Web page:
The wildcard mask 0.0.0.0 is assumed.
The access list statements are misconfigured.
All nodes on the 172.16.0.0 network will be denied access to other networks.
No traffic will be allowed to access any nodes or services on the 172.16.0.0 network.
Web traffic does not use port 80 by default.
The access list is applied in the wrong direction.
The access list needs to be placed closer to the destination, on R3.
The range of source addresses specified in line 10 does not include host 192.168.1.50.
Users attempting to access hosts in the 192.168.30.0/24 network will be required to telnet to R3.
Hosts connecting to resources in the 22.214.171.124/24 network have an idle timeout of 15 minutes.
Anyone attempting to telnet into R3 will have an absolute time limit of five minutes.
Telnet access to R3 will only be permitted on Serial 0/0/1.
Standard ACLS must be numbered and cannot be named.
They should be placed as close to the destination as possible.
They can filter based on source and destination address as well as on source and destination port.
When applied to an outbound interface, incoming packets are processed before they are routed to the outbound interface.
Extended ACLs can be named, but standard ACLs cannot.
Unlike standard ACLs, extended ACLS can be applied in the inbound or outbound direction.
Based on payload content, an extended ACL can filter packets, such as information in an e-mail or instant message.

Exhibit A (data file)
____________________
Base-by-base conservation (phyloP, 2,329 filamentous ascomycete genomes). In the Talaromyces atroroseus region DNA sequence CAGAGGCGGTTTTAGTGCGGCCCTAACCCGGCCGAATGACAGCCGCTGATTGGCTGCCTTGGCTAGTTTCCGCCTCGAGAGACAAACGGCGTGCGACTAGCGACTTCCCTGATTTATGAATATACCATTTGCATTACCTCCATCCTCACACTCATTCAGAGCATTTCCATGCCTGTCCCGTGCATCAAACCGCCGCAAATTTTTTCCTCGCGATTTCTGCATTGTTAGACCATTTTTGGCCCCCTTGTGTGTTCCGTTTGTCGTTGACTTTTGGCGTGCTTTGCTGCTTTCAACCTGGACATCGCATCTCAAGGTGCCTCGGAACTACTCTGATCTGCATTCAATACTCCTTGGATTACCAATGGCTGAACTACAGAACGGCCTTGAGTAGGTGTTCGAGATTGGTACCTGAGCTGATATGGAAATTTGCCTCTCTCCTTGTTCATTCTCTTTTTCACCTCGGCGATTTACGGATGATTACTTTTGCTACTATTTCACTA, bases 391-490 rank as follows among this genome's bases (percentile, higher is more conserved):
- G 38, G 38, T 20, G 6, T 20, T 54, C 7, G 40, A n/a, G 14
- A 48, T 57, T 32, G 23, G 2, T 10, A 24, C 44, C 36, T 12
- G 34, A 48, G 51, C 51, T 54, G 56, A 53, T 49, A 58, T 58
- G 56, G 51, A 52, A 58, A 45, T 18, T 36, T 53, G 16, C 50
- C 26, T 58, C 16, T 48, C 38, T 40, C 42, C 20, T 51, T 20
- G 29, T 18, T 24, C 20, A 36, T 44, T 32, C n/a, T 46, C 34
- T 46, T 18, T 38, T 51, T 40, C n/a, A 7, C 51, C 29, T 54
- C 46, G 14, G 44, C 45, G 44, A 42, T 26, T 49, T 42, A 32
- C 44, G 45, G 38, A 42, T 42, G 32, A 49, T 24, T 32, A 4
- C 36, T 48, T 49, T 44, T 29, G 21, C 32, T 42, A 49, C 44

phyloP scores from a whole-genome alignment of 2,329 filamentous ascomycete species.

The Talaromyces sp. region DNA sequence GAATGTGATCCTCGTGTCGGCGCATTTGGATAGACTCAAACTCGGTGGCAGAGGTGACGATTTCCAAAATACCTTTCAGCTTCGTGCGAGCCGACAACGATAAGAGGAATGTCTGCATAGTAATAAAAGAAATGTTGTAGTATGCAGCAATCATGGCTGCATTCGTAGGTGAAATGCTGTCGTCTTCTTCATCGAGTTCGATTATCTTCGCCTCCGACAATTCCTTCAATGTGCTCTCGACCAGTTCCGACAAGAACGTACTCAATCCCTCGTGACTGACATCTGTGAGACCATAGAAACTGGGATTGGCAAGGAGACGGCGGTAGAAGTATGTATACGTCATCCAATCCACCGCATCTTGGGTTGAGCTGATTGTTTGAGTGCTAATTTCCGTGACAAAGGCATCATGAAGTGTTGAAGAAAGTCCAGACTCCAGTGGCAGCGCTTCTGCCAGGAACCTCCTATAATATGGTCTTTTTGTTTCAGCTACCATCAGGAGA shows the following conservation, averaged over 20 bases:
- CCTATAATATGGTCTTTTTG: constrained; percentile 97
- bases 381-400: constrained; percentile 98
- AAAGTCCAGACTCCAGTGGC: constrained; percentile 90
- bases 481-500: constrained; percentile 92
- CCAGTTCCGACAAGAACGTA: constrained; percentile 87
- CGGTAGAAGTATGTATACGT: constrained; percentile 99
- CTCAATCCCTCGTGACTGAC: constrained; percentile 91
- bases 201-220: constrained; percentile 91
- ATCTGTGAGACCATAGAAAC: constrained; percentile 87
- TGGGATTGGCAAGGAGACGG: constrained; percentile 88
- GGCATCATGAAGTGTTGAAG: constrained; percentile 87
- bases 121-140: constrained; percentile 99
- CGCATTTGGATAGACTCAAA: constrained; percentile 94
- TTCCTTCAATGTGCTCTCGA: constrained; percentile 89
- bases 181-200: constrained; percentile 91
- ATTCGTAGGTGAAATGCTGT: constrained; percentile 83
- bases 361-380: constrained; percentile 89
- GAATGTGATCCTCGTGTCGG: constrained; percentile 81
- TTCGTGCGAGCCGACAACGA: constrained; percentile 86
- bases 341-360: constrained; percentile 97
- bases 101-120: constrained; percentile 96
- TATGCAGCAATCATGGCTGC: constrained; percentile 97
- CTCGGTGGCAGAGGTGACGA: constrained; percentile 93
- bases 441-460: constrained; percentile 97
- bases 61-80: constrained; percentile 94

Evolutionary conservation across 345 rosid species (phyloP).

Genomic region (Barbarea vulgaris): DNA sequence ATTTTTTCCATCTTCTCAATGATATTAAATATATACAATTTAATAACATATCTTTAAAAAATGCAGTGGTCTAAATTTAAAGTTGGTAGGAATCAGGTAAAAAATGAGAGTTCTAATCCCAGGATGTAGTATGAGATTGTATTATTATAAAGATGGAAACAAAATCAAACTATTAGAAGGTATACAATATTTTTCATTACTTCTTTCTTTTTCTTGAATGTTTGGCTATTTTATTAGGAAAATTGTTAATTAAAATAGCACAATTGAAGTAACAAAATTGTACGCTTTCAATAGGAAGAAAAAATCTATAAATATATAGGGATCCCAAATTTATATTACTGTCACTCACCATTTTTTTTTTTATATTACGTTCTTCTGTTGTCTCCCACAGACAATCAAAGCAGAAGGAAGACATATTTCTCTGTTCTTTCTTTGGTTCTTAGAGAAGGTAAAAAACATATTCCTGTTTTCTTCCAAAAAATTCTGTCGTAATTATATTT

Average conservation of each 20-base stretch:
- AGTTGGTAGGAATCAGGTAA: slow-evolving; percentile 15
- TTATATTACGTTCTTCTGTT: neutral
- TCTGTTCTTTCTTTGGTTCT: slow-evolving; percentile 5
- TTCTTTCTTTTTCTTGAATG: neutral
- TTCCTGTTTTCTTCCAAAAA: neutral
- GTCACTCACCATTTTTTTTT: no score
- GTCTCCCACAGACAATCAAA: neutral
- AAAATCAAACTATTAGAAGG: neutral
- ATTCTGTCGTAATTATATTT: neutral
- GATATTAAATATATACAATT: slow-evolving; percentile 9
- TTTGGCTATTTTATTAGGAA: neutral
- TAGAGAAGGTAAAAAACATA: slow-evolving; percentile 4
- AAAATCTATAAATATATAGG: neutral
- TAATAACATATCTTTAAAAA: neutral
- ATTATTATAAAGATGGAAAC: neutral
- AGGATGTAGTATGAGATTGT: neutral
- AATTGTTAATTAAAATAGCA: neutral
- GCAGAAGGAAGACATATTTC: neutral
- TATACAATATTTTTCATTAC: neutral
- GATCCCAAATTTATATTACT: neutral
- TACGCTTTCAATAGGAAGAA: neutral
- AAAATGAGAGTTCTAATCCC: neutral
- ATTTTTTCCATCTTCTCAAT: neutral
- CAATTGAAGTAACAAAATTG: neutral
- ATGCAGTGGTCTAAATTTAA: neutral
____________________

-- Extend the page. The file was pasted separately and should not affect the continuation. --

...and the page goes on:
In addition to the source address, an extended ACL can also filter on destination address, destination port, and source port.
The ability to filter traffic based on a specific protocol
The ability to filter traffic based on an entire protocol suite and destination
The ability to specify source and destination addresses to use when identifying traffic
The ability to edit the ACL and add additional statements in the middle of the list without removing and re-creating the list
Wildcard masks are the inverse of the subnet mask.
The word "any" indicates that all corresponding bits must be matched.
The word "host" corresponds to a wildcard mask of 0.0.0.0 in an ACL statement.
A wildcard mask of 0.0.255.255 can be used to create a match for an entire Class B network.
A wildcard mask bit of 1 indicates that the corresponding bit in the address must be matched.
It will deny TCP traffic to the Internet if the traffic is sourced from the 172.22.10.0/24 network.
It will not allow TCP traffic coming from the Internet to enter the network 172.22.10.0/24.
It will allow any TCP traffic from the Internet to enter the network 172.22.10.0/24.
It will permit any TCP traffic that originated from network 172.22.10.0/24 to return inbound on the S0/0/0 interface.
Apply the ACL outbound on the serial0/0/0 interface on router R1.
Apply the ACL outbound on the FastEthernet0/0 interface on router R1.
Include the established keyword at the end of the first line in the ACL.
Include a statement in the ACL to deny the UDP traffic that originates from 126.96.36.199/24 network.